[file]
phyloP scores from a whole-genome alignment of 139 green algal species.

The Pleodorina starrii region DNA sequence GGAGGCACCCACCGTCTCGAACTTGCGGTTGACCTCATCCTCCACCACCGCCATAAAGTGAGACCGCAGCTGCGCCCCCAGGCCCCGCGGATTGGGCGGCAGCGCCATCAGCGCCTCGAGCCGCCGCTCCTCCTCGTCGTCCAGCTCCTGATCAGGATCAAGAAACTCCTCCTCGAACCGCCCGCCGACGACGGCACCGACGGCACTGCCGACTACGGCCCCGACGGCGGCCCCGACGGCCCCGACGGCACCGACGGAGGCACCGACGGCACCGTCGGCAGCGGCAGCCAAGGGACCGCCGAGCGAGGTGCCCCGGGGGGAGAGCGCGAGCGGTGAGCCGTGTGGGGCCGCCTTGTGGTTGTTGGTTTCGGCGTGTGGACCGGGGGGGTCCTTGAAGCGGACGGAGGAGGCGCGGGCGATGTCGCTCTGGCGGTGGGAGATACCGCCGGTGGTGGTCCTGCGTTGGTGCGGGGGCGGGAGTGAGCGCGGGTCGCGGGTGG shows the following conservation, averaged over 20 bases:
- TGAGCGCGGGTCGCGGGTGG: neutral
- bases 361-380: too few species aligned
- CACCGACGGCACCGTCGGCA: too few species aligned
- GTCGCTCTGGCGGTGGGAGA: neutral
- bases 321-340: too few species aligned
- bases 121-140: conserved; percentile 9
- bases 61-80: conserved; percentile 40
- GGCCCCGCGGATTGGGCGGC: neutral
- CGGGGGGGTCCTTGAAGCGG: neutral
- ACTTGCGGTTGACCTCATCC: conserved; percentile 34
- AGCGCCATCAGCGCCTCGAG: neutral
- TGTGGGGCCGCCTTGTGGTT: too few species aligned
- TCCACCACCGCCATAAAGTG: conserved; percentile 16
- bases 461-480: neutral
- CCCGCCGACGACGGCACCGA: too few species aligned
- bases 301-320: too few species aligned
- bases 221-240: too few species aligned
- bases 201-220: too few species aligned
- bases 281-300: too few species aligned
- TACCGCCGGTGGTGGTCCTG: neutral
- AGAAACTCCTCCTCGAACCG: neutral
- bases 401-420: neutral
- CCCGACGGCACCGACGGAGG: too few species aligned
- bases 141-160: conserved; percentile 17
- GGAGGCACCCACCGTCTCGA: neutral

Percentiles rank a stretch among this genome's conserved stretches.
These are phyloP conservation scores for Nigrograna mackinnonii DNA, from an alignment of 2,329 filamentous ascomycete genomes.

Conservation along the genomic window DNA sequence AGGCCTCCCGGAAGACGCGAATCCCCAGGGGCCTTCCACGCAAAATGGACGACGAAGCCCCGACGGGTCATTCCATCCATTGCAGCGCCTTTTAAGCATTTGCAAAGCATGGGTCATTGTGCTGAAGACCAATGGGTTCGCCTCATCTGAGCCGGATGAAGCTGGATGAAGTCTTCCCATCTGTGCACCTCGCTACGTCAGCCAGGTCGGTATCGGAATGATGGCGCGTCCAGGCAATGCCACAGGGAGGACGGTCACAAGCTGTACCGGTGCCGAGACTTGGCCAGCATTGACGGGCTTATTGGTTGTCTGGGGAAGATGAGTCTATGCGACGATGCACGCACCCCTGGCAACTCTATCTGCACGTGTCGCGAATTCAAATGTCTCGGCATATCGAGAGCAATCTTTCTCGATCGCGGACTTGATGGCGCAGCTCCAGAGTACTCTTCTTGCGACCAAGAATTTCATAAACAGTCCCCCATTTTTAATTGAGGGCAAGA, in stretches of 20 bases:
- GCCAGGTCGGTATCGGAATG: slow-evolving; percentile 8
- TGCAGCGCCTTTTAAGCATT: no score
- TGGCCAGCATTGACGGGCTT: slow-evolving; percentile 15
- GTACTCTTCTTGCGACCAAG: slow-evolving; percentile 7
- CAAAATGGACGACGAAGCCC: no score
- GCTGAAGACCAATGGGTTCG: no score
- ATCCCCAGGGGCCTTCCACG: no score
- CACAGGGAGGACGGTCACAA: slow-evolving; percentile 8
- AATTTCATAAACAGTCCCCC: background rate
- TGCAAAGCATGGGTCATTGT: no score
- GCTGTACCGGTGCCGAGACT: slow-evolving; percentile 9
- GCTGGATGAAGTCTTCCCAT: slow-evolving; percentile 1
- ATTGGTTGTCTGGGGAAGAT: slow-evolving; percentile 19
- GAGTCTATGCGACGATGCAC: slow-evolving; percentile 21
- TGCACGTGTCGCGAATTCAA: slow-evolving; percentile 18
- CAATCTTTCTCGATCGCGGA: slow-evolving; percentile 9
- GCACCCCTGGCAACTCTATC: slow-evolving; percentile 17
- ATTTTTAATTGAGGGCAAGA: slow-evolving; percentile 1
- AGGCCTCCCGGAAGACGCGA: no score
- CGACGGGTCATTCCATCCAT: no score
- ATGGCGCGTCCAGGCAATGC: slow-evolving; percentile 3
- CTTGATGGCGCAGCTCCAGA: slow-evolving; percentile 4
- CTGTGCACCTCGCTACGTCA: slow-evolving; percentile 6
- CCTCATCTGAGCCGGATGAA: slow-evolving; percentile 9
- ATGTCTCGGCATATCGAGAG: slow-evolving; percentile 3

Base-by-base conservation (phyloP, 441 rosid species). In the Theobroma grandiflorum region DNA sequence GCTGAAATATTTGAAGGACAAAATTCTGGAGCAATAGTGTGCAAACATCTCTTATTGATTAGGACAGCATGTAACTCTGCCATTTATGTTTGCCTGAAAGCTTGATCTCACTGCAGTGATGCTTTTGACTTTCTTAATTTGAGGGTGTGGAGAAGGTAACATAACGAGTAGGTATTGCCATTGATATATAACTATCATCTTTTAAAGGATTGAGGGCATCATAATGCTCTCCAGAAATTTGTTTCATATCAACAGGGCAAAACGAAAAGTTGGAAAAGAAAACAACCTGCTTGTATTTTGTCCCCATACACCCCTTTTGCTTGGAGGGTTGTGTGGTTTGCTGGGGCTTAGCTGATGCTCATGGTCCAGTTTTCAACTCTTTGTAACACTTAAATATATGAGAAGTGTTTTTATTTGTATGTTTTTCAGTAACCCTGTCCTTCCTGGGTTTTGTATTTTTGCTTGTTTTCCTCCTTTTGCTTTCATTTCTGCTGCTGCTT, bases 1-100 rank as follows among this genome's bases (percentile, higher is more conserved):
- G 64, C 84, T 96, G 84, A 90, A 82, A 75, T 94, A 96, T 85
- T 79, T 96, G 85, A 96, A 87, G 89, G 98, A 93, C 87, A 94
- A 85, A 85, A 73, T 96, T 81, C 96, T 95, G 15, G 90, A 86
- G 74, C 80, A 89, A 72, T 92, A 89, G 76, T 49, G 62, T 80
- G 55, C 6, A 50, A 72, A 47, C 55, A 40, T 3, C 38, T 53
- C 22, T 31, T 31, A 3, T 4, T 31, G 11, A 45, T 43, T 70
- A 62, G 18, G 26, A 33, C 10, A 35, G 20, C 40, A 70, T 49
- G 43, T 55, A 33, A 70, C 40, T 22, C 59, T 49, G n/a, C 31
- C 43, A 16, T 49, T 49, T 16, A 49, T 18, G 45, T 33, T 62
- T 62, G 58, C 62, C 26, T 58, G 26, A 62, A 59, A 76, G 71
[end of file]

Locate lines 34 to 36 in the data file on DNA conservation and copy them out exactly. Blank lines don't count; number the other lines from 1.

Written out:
- GTACTCTTCTTGCGACCAAG: slow-evolving; percentile 7
- CAAAATGGACGACGAAGCCC: no score
- GCTGAAGACCAATGGGTTCG: no score